). But I found that drawing Bally cartoons on the road, then finding a Kinko's to scan them in at, proved really difficult and later impossible. I regret that.(That's right, I said Gonzaga. We've had enough fun with "Unnamed Major Program From The Northwest" and its goofy acronym. Losing mini-mastermind Bill Grier is a huge blow, and you did lose 10 games this season. Welcome back to the fold, Zags. We love you.)
But as for games attended — always a key benchmark of this site — there was some real ground broken.
|Sat Nov 11 2006||Albany, NY||Game 1: Bucknell at Albany|
|Maggie Dixon Classic|
|Sun Nov 12 2006||West Point, NY||Game 2: Western Michigan vs. Pittsburgh|
|NIT Preseason Tip-Off|
|Tue Nov 14 2006||Charlotte, NC||Game 3: North Carolina vs. Sacred Heart|
|Charlotte, NC||Game 4: Winthrop vs. Iona|
|Wed Nov 15 2006||Charlotte, NC||Game 5: Winthrop vs. North Carolina|
|Charlotte, NC||Game 6: Iona vs. Sacred Heart|
|Fri Nov 17 2006||Norfolk, VA||Game 7: Florida Atlantic at Old Dominion|
|Sat Nov 18 2006||Fairfax, VA||Game 8: Wichita State at George Mason|
|Sun Nov 19 2006||Philadelphia, PA||Game 9: Bucknell at Saint Joseph's|
|Fri Nov 24 2006||Chicago, IL||Game 10: Jackson State vs. Savannah State|
|Chicago, IL||Game 11: Florida A&M vs. Illinois-Chicago|
|Chicago, IL||Game 12: Bradley vs. Rutgers|
|Chicago, IL||Game 13: Miami (Oh.) vs. Illinois|
|Sat Nov 25 2006||Chicago, IL||Game 14: Florida A&M vs. Savannah State|
|Chicago, IL||Game 15: Illinois-Chicago vs. Jackson State|
|Chicago, IL||Game 16: Miami (Oh.) vs. Rutgers|
|Chicago, IL||Game 17: Illinois vs. Bradley|
|Sun Nov 26 2006||Milwaukee, WI||Game 18: Tennessee Tech at Wisconsin-Milwaukee|
|Mon Nov 27 2006||Valparaiso, IN||Game 19: Marquette at Valparaiso|
|Tue Nov 28 2006||Chicago, IL||Game 20: Murray State at Illinois-Chicago|
|Wed Nov 29 2006||Cedar Falls, IA||Game 21: Iowa State at Northern Iowa|
|Blue and Gold Classic|
|Sat Dec 02 2006||Milwaukee, WI||Game 22: Northwestern State vs. Princeton|
|Milwaukee, WI||Game 23: North Dakota State at Marquette|
|Sun Dec 03 2006||Washington, DC||Game 24: George Mason vs. Bucknell|
|Washington, DC||Game 25: George Washington vs. Virginia Tech|
|Washington, DC||Game 26: Maryland vs. Notre Dame|
|Mon Dec 04 2006||Newark, NJ||Game 27: Lafayette at New Jersey Tech|
|Tue Dec 05 2006||Philadelphia, PA||Game 28: Fairleigh Dickinson at Drexel|
|Wed Dec 06 2006||Baltimore, MD||Game 29: Coppin State at Morgan State|
|Thu Dec 07 2006||West Long Branch, NJ||Game 30: Long Island-Brooklyn at Monmouth|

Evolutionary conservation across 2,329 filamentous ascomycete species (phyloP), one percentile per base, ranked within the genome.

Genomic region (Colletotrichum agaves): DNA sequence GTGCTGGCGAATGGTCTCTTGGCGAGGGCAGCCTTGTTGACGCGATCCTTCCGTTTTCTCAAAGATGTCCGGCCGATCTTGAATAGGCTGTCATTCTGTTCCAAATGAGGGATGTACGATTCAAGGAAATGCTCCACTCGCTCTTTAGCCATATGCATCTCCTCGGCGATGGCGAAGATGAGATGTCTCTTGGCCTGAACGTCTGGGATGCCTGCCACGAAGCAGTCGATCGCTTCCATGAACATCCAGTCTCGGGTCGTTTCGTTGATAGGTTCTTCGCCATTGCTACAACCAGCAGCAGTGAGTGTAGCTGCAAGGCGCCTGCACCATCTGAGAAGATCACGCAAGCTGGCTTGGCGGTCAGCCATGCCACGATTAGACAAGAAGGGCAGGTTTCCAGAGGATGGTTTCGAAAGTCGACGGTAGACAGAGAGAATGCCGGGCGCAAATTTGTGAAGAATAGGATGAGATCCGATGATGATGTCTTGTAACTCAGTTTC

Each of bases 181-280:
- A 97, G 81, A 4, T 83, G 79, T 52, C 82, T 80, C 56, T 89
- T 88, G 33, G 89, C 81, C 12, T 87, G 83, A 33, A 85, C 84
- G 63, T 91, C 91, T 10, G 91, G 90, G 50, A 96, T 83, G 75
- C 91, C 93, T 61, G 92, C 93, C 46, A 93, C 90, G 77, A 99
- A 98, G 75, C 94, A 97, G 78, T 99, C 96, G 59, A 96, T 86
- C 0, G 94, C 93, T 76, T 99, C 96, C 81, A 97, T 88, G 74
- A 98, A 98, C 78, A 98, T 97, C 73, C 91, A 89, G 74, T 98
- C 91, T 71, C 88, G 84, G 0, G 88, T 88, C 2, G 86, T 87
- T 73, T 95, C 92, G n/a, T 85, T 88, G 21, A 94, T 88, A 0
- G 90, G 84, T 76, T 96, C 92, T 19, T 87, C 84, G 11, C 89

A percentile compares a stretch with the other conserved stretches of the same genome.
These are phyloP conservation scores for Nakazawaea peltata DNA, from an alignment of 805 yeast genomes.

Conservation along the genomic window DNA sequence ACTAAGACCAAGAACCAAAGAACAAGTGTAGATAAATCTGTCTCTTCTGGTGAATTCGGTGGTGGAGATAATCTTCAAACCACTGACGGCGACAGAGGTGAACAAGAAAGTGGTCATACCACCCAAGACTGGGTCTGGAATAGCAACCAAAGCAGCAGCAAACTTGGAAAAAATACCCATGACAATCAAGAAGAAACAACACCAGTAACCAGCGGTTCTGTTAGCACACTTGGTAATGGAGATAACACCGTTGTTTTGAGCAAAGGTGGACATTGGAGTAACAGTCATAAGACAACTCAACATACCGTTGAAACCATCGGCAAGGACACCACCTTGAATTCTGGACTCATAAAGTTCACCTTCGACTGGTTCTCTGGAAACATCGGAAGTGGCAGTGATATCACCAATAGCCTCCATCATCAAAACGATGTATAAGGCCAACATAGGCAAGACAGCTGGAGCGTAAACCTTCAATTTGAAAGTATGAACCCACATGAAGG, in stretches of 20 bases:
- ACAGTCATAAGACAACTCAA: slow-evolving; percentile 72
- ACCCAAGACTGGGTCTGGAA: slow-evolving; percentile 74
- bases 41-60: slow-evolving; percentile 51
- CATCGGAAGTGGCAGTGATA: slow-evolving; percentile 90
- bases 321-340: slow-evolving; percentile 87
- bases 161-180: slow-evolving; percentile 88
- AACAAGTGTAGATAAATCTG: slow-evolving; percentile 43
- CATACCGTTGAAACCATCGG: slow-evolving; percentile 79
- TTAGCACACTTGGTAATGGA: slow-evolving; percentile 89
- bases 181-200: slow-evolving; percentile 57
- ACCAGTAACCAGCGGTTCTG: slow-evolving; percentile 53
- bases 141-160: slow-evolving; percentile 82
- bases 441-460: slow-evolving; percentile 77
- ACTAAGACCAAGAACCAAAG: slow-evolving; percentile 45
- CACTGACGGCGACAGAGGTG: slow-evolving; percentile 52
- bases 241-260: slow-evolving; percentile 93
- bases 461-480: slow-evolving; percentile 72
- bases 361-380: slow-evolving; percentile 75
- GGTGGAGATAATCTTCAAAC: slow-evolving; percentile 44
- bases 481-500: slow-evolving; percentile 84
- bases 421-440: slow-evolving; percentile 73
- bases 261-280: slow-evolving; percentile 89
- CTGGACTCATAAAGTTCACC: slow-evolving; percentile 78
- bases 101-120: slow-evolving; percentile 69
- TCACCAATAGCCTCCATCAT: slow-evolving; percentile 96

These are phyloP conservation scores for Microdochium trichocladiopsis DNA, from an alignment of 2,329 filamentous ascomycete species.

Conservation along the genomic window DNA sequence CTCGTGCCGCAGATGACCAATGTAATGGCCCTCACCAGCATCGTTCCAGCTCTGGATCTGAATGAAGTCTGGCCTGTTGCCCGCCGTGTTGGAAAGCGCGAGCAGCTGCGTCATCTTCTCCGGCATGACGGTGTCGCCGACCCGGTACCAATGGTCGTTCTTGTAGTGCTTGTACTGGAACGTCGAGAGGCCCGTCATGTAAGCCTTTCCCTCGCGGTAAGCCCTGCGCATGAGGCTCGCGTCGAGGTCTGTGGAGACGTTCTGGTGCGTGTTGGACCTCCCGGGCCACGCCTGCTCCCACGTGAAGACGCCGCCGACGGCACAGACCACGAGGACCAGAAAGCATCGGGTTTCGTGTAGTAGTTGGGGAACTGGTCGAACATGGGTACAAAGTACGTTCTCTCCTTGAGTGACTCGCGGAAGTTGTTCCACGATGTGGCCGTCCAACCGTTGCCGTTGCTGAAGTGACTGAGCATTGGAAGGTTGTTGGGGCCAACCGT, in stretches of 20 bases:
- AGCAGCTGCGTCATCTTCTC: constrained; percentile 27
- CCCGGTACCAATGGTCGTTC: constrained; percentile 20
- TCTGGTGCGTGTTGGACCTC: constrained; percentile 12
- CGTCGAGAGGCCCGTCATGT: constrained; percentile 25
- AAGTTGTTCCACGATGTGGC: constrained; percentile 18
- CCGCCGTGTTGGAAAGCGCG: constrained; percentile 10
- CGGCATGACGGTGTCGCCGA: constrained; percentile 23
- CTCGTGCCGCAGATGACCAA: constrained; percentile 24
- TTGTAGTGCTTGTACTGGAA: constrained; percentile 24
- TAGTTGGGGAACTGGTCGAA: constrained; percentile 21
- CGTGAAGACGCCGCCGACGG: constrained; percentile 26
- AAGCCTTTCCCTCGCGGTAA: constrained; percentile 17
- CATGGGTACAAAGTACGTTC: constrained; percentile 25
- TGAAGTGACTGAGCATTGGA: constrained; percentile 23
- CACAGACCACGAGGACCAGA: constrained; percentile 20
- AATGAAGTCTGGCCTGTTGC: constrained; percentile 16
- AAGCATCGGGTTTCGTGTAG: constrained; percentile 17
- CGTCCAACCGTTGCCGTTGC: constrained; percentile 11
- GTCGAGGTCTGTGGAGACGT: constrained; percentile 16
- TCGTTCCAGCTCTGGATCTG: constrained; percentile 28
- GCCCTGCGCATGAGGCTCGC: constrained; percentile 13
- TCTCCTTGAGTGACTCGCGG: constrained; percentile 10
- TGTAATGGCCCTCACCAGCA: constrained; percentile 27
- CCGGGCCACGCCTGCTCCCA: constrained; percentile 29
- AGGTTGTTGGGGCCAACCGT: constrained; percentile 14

|Sat Dec 09 2006||Princess Anne, MD||Game 31: Howard at Maryland-Eastern Shore|
|Richmond, VA||Game 32: Virginia Commonwealth at Richmond|
|Sun Dec 10 2006||Harrisonburg, VA||Game 33: Dartmouth at James Madison|
|Mon Dec 11 2006||Lexington, VA||Game 34: South Carolina State at Virginia Military Institute|
|Sat Dec 16 2006||Nashville, TN||Game 35: Nicholls State at Vanderbilt|
|Sun Dec 17 2006||Murfreesboro, TN||Game 36: Louisiana-Monroe at Middle Tennessee State|
|Mon Dec 18 2006||Chattanooga, TN||Game 37: Davidson at Chattanooga|
|Tue Dec 19 2006||Bowling Green, KY||Game 38: North Texas at Western Kentucky|
|Wed Dec 20 2006||Martin, TN||Game 39: Eastern Kentucky at Tennessee-Martin|
|Thu Dec 21 2006||Murray, KY||Game 40: Samford at Murray State|
|Fri Dec 22 2006||Bowling Green, KY||Game 41: South Alabama at Western Kentucky|
|Fri Dec 29 2006||Poughkeepsie, NY||Game 42: Central Arkansas vs. Bucknell|
|Poughkeepsie, NY||Game 43: Northern Illinois at Marist|
|Sat Dec 30 2006||Poughkeepsie, NY||Game 44: Northern Illinois vs. Bucknell|
|Poughkeepsie, NY||Game 45: Central Arkansas at Marist|
|Tue Jan 02 2007||Morehead, KY||Game 46: Tennessee State at Morehead State|
|Wed Jan 03 2007||Bowling Green, KY||Game 47: Troy at Western Kentucky|
|Thu Jan 04 2007||Huntsville, AL||Game 48: Jackson State at Alabama A&M|
|Sat Jan 06 2007||Grambling, LA||Game 49: Southern at Grambling State|
|Mon Jan 08 2007||Itta Bena, MS||Game 50: Alabama State at Mississippi Valley State|
|Tue Jan 09 2007||Nashville, TN||Game 51: Mercer at Lipscomb|
|Thu Jan 11 2007||Natchitoches, LA||Game 52: Texas A&M-Corpus Christi at Northwestern State|
|Sat Jan 13 2007||Lake Charles, LA||Game 53: Stephen F. Austin at McNeese State|
|Mon Jan 15 2007||Alcorn State, MS||Game 54: Arkansas-Pine Bluff at Alcorn State|
|Wed Jan 17 2007||Worcester, MA||Game 55: Navy at Holy Cross|
|Thu Jan 18 2007||New Britain, CT||Game 56: Fairleigh Dickinson at Central Connecticut State|
|Sat Jan 20 2007||Farmville, VA||Game 57: Savannah State at Longwood|
|Richmond, VA||Game 58: Old Dominion at Virginia Commonwealth|
|Mon Jan 22 2007||Cullowhee, NC||Game 59: Elon at Western Carolina|
|Tue Jan 23 2007||Cookeville, TN||Game 60: Murray State at Tennessee Tech|
|Wed Jan 24 2007||Boone, NC||Game 61: Furman at Appalachian State|